COMP 310
Spring 2018

Lec13:  Painting continued and Command-Driven Dispatching

Home  Info  Canvas   Java Resources  Eclipse Resources  Piazza

Just something a little bit crazy to have fun with...

Painting continued...

First, we must finish up the previous lecture materials...

Command-Driven Dispatching

For reference, please see the Command-dispatching Architecture with Inter-ball Interactions" target="_blank">command-dispatching Ballworld with inter-ball interactions demo.     Note:  This is the functionality that you will be creating for HW05, not HW04.  In HW04, the command dispatching will be implemented, but only to the extent of replicating the existing updating and new painting behaviors.

As discussed at the end of the last lecture, the dispatcher shouldn't be considered simply as the conveyor of a single message to the balls, "update!".     One problem that arises out of that viewpoint is that the painting and the state updating processes are coupled together, resulting in artifacts such as the simulation speeding up whenever the frame is resized or an animated GIF is used. 

The dispatcher should send a message (a "command") object to the balls.

But since the ball has no idea a priori what that command is, the only thing that the ball can do is to delegate the interpretation of that command to the one object that knows unequivocally what the command is...the command itelf.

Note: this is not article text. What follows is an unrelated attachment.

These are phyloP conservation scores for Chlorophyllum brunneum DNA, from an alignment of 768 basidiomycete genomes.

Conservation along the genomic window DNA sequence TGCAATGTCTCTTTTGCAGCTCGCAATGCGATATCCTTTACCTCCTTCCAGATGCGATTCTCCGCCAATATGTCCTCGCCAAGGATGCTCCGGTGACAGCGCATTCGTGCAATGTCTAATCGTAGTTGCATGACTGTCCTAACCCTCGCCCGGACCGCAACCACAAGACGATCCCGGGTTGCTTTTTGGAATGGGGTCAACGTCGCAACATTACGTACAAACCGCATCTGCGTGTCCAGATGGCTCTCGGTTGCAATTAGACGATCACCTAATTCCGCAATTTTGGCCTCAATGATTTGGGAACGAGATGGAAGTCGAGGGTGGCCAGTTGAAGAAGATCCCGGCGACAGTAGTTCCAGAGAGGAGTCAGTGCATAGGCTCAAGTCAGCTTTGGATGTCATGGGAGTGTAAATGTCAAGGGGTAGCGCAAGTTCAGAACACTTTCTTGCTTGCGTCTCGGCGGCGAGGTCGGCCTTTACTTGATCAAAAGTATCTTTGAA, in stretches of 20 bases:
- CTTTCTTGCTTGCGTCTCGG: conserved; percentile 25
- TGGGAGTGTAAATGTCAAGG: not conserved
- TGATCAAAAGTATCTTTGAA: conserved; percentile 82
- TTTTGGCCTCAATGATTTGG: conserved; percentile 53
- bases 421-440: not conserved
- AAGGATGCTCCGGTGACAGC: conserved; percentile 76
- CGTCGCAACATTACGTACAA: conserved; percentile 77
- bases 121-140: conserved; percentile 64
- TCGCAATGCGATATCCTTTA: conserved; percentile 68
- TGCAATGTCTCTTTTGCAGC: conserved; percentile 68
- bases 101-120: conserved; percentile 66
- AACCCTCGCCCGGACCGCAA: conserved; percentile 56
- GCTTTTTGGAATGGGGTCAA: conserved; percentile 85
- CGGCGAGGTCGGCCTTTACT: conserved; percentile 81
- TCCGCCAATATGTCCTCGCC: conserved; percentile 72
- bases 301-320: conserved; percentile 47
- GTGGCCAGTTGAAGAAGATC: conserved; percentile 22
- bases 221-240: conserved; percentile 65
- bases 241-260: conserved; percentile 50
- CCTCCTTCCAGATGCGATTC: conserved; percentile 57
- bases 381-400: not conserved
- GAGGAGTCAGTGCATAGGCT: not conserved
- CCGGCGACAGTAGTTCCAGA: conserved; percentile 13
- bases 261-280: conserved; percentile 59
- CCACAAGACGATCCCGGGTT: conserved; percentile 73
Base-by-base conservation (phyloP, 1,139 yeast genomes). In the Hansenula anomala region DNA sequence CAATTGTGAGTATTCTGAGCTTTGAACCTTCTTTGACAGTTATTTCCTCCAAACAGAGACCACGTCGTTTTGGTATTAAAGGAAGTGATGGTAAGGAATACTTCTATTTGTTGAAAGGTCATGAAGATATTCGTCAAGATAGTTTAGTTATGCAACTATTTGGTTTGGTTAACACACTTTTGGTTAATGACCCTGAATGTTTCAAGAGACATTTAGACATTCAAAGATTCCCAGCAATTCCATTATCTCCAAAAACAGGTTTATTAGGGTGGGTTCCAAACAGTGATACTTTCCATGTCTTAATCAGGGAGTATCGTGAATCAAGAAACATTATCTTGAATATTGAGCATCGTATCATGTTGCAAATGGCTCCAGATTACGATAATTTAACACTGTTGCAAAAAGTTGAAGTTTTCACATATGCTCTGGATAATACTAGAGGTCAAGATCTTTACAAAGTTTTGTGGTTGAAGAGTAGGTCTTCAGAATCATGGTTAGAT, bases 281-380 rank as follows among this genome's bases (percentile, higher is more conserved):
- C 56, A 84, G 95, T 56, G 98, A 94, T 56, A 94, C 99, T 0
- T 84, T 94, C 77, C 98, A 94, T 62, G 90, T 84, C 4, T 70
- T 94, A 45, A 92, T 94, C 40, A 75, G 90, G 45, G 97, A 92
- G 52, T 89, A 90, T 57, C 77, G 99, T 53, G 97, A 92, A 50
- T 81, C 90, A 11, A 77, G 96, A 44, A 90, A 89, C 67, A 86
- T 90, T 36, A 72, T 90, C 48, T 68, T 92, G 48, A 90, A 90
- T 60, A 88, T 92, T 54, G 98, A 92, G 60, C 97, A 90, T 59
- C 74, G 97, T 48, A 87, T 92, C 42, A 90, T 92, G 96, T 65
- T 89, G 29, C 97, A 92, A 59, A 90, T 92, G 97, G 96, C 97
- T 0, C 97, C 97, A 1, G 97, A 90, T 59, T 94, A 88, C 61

The ball delegates to the command to perform the processing associated with that command.

The balls can be made to do anything one desires simply by sending the appropriate message to them.


Strategy -- an abstract behavior/processing that is used by a context object for a specific purpose, e.g. it is used with a known semantic.    Painting and updating the state of the ball are strategies.

Command -- and abstract behavior/processing that is used by the context object without a specific purpose, without a specific semantic.   All the context knows is when to run the command, e.g. whenever it is called to update.  But the context never needs to know what the command is really doing.   Typically, because of the lack of semantic, the command will either have a void return or the context will simply pass any returned values on to something else without doing any additional processing on them -- it can't because the context doesn't know what the results are.


Optional materials on using lambda for asynchronous updating and key binding with action maps.







© 2018 by Stephen Wong